How does a post-industrial city re-invent itself? It turns to a signature architect to provide itself with a new identity and self-belief. The brief called for the retention of the 1899 museum building (originally the Pony Express office). Co-op Himmelblau's solution engaged with it by slashing open the back of the old building and connecting it to the new one by means of a glazed bridge – and then parking a massively cantilevered structure atop the two.
Inside it all works brilliantly. As well as providing seamless connections between the elements of the museum, the atrium (the 'crystal'in Himmelblau-speak) can accommodate 1,800 guests for receptions. Because art galleries are no longer just about art, they have to engage with the city, and according to some they are part of the entertainment industry. The internal cladding is a delight: coated aluminium that folds with the crispness of origami. For all the geometry there is a sense of calm throughout – especially in the understated form-follows-function galleries. In the new building the architects have designed big flexible spaces for big modern works. Backstage there is none of the usual diminution in quality one comes to expect in arts buildings. In fact the storage area was designed so it could easily be converted into gallery space.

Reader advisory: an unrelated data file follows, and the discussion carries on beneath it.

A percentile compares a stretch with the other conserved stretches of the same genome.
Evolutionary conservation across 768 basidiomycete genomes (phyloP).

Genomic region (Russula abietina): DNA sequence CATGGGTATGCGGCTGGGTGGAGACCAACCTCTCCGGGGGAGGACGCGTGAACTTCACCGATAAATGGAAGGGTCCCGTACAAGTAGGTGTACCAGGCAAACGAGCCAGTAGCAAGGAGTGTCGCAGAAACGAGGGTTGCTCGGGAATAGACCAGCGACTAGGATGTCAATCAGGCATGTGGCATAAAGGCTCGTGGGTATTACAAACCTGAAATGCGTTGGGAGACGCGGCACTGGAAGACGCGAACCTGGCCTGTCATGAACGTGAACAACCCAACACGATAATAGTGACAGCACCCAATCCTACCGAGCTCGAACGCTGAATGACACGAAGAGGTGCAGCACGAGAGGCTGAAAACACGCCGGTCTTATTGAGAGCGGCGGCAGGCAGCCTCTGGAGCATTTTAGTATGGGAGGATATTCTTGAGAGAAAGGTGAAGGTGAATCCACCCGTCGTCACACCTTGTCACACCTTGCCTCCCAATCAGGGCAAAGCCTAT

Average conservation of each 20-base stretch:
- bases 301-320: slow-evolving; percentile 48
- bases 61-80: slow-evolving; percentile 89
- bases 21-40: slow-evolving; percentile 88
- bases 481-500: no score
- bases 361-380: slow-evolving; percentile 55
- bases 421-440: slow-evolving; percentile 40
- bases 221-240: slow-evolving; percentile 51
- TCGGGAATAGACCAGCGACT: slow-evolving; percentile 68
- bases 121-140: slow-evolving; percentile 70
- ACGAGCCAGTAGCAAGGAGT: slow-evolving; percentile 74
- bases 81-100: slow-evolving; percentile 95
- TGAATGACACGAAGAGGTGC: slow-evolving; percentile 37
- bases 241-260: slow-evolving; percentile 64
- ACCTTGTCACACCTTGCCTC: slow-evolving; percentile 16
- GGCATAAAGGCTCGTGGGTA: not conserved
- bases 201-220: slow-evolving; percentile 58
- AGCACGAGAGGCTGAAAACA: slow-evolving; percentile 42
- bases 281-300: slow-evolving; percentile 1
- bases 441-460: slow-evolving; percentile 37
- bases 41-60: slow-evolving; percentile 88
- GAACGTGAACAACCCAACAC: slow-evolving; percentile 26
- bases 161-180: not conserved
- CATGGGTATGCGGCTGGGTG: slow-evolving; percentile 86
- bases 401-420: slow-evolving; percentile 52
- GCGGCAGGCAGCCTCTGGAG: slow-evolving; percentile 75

Architecture by no means has to be iconic, but if it is to work as an icon then it has to go for it – as this does. The architects have responded to the client's desire for a building that announces itself to and embraces the city in which it is situated, and all parties are to be congratulated on that.